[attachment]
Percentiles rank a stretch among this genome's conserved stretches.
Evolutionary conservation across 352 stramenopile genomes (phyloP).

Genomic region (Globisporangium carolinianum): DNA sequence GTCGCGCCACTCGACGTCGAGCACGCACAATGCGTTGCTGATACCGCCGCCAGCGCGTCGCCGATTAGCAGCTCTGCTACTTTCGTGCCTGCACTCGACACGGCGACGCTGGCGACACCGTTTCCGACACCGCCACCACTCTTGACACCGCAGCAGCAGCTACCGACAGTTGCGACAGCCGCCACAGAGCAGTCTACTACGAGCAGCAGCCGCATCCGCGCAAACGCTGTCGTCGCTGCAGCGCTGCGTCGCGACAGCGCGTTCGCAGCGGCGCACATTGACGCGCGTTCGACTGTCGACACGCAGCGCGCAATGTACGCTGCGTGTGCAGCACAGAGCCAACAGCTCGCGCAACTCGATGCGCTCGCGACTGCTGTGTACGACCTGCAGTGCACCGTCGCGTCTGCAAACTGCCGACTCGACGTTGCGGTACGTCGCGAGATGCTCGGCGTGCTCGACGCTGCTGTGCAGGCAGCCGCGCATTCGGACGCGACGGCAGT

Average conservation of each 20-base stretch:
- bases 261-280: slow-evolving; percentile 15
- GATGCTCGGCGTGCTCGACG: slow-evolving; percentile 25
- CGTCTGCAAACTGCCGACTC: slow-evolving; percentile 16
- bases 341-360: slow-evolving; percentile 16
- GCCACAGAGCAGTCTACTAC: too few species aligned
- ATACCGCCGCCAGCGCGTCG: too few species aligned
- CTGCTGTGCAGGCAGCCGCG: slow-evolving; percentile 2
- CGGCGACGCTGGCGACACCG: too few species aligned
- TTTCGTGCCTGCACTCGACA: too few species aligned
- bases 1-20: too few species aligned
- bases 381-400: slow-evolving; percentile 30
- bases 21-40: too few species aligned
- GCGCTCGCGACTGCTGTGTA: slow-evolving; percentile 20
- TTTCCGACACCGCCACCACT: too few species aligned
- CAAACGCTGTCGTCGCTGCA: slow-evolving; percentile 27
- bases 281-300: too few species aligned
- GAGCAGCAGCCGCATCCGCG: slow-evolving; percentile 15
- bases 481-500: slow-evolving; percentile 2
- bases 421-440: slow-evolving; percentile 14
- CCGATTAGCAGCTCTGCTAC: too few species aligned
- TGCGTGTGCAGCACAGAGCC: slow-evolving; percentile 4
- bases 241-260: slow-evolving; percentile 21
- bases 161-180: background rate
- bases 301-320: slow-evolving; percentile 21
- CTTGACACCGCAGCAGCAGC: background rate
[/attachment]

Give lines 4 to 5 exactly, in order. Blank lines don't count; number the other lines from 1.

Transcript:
Average conservation of each 20-base stretch:
- bases 261-280: slow-evolving; percentile 15